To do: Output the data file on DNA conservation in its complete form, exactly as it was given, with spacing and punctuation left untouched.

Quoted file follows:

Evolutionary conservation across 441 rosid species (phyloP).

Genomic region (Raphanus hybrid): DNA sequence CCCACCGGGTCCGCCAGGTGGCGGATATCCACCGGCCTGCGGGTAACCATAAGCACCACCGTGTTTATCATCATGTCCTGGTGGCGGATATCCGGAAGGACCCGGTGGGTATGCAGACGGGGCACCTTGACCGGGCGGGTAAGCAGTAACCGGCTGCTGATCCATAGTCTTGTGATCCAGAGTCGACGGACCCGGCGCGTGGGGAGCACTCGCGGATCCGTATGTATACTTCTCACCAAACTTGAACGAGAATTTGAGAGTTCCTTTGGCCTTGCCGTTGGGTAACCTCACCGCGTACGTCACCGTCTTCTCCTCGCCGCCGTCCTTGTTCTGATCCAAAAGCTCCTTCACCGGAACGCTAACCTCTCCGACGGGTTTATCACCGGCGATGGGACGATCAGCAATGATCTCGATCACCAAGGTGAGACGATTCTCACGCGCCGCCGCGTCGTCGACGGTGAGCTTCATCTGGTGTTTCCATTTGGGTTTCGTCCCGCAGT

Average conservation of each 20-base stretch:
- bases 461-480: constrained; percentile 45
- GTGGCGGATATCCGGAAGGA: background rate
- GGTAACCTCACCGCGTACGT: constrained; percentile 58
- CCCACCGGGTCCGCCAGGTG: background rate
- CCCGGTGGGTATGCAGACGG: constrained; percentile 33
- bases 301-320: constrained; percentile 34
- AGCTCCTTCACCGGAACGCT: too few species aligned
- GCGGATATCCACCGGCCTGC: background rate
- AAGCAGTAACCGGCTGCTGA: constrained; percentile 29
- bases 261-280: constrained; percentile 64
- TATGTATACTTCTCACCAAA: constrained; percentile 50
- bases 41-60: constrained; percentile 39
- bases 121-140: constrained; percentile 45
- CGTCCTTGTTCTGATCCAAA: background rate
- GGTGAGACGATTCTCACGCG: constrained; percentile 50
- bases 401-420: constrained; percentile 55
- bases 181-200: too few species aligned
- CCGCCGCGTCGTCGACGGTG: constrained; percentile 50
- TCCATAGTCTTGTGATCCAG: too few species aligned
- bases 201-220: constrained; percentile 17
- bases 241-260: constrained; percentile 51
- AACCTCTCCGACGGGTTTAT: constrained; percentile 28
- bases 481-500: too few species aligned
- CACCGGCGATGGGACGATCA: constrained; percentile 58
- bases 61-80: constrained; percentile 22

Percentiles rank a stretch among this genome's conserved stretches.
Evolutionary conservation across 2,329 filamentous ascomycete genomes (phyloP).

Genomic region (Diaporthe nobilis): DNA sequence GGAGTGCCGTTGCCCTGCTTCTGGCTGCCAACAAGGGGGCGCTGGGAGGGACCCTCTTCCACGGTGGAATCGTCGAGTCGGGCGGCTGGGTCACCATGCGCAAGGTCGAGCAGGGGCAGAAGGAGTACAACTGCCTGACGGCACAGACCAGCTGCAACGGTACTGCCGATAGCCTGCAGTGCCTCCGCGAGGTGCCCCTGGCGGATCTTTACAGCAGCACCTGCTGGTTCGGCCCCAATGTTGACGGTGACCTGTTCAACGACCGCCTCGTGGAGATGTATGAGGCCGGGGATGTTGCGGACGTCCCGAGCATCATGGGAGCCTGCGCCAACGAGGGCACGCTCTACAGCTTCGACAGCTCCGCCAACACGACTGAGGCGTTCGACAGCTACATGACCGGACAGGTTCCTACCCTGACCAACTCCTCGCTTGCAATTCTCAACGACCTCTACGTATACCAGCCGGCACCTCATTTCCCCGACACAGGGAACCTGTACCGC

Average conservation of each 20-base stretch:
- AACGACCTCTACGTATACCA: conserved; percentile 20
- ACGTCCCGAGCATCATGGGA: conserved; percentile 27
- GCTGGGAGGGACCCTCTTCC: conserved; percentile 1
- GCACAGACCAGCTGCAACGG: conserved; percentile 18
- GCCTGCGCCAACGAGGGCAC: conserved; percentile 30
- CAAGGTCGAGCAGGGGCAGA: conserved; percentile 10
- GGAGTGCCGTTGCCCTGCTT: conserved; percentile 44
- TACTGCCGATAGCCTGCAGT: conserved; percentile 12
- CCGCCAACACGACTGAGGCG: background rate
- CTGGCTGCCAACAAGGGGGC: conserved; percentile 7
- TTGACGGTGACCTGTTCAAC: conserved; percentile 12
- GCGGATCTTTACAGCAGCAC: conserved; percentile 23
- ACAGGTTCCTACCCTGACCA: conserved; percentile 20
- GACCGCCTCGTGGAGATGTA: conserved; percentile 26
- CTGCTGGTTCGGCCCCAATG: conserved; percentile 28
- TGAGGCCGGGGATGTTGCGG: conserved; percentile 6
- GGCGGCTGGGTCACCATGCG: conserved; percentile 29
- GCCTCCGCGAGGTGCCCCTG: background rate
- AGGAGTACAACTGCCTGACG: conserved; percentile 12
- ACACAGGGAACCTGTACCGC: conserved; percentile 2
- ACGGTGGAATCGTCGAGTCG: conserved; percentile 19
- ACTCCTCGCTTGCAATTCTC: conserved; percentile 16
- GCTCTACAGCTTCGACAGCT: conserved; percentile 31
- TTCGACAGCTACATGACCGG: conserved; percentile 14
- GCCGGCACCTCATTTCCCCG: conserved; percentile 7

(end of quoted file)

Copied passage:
Evolutionary conservation across 441 rosid species (phyloP).

Genomic region (Raphanus hybrid): DNA sequence CCCACCGGGTCCGCCAGGTGGCGGATATCCACCGGCCTGCGGGTAACCATAAGCACCACCGTGTTTATCATCATGTCCTGGTGGCGGATATCCGGAAGGACCCGGTGGGTATGCAGACGGGGCACCTTGACCGGGCGGGTAAGCAGTAACCGGCTGCTGATCCATAGTCTTGTGATCCAGAGTCGACGGACCCGGCGCGTGGGGAGCACTCGCGGATCCGTATGTATACTTCTCACCAAACTTGAACGAGAATTTGAGAGTTCCTTTGGCCTTGCCGTTGGGTAACCTCACCGCGTACGTCACCGTCTTCTCCTCGCCGCCGTCCTTGTTCTGATCCAAAAGCTCCTTCACCGGAACGCTAACCTCTCCGACGGGTTTATCACCGGCGATGGGACGATCAGCAATGATCTCGATCACCAAGGTGAGACGATTCTCACGCGCCGCCGCGTCGTCGACGGTGAGCTTCATCTGGTGTTTCCATTTGGGTTTCGTCCCGCAGT

Average conservation of each 20-base stretch:
- bases 461-480: constrained; percentile 45
- GTGGCGGATATCCGGAAGGA: background rate
- GGTAACCTCACCGCGTACGT: constrained; percentile 58
- CCCACCGGGTCCGCCAGGTG: background rate
- CCCGGTGGGTATGCAGACGG: constrained; percentile 33
- bases 301-320: constrained; percentile 34
- AGCTCCTTCACCGGAACGCT: too few species aligned
- GCGGATATCCACCGGCCTGC: background rate
- AAGCAGTAACCGGCTGCTGA: constrained; percentile 29
- bases 261-280: constrained; percentile 64
- TATGTATACTTCTCACCAAA: constrained; percentile 50
- bases 41-60: constrained; percentile 39
- bases 121-140: constrained; percentile 45
- CGTCCTTGTTCTGATCCAAA: background rate
- GGTGAGACGATTCTCACGCG: constrained; percentile 50
- bases 401-420: constrained; percentile 55
- bases 181-200: too few species aligned
- CCGCCGCGTCGTCGACGGTG: constrained; percentile 50
- TCCATAGTCTTGTGATCCAG: too few species aligned
- bases 201-220: constrained; percentile 17
- bases 241-260: constrained; percentile 51
- AACCTCTCCGACGGGTTTAT: constrained; percentile 28
- bases 481-500: too few species aligned
- CACCGGCGATGGGACGATCA: constrained; percentile 58
- bases 61-80: constrained; percentile 22

Percentiles rank a stretch among this genome's conserved stretches.
Evolutionary conservation across 2,329 filamentous ascomycete genomes (phyloP).

Genomic region (Diaporthe nobilis): DNA sequence GGAGTGCCGTTGCCCTGCTTCTGGCTGCCAACAAGGGGGCGCTGGGAGGGACCCTCTTCCACGGTGGAATCGTCGAGTCGGGCGGCTGGGTCACCATGCGCAAGGTCGAGCAGGGGCAGAAGGAGTACAACTGCCTGACGGCACAGACCAGCTGCAACGGTACTGCCGATAGCCTGCAGTGCCTCCGCGAGGTGCCCCTGGCGGATCTTTACAGCAGCACCTGCTGGTTCGGCCCCAATGTTGACGGTGACCTGTTCAACGACCGCCTCGTGGAGATGTATGAGGCCGGGGATGTTGCGGACGTCCCGAGCATCATGGGAGCCTGCGCCAACGAGGGCACGCTCTACAGCTTCGACAGCTCCGCCAACACGACTGAGGCGTTCGACAGCTACATGACCGGACAGGTTCCTACCCTGACCAACTCCTCGCTTGCAATTCTCAACGACCTCTACGTATACCAGCCGGCACCTCATTTCCCCGACACAGGGAACCTGTACCGC

Average conservation of each 20-base stretch:
- AACGACCTCTACGTATACCA: conserved; percentile 20
- ACGTCCCGAGCATCATGGGA: conserved; percentile 27
- GCTGGGAGGGACCCTCTTCC: conserved; percentile 1
- GCACAGACCAGCTGCAACGG: conserved; percentile 18
- GCCTGCGCCAACGAGGGCAC: conserved; percentile 30
- CAAGGTCGAGCAGGGGCAGA: conserved; percentile 10
- GGAGTGCCGTTGCCCTGCTT: conserved; percentile 44
- TACTGCCGATAGCCTGCAGT: conserved; percentile 12
- CCGCCAACACGACTGAGGCG: background rate
- CTGGCTGCCAACAAGGGGGC: conserved; percentile 7
- TTGACGGTGACCTGTTCAAC: conserved; percentile 12
- GCGGATCTTTACAGCAGCAC: conserved; percentile 23
- ACAGGTTCCTACCCTGACCA: conserved; percentile 20
- GACCGCCTCGTGGAGATGTA: conserved; percentile 26
- CTGCTGGTTCGGCCCCAATG: conserved; percentile 28
- TGAGGCCGGGGATGTTGCGG: conserved; percentile 6
- GGCGGCTGGGTCACCATGCG: conserved; percentile 29
- GCCTCCGCGAGGTGCCCCTG: background rate
- AGGAGTACAACTGCCTGACG: conserved; percentile 12
- ACACAGGGAACCTGTACCGC: conserved; percentile 2
- ACGGTGGAATCGTCGAGTCG: conserved; percentile 19
- ACTCCTCGCTTGCAATTCTC: conserved; percentile 16
- GCTCTACAGCTTCGACAGCT: conserved; percentile 31
- TTCGACAGCTACATGACCGG: conserved; percentile 14
- GCCGGCACCTCATTTCCCCG: conserved; percentile 7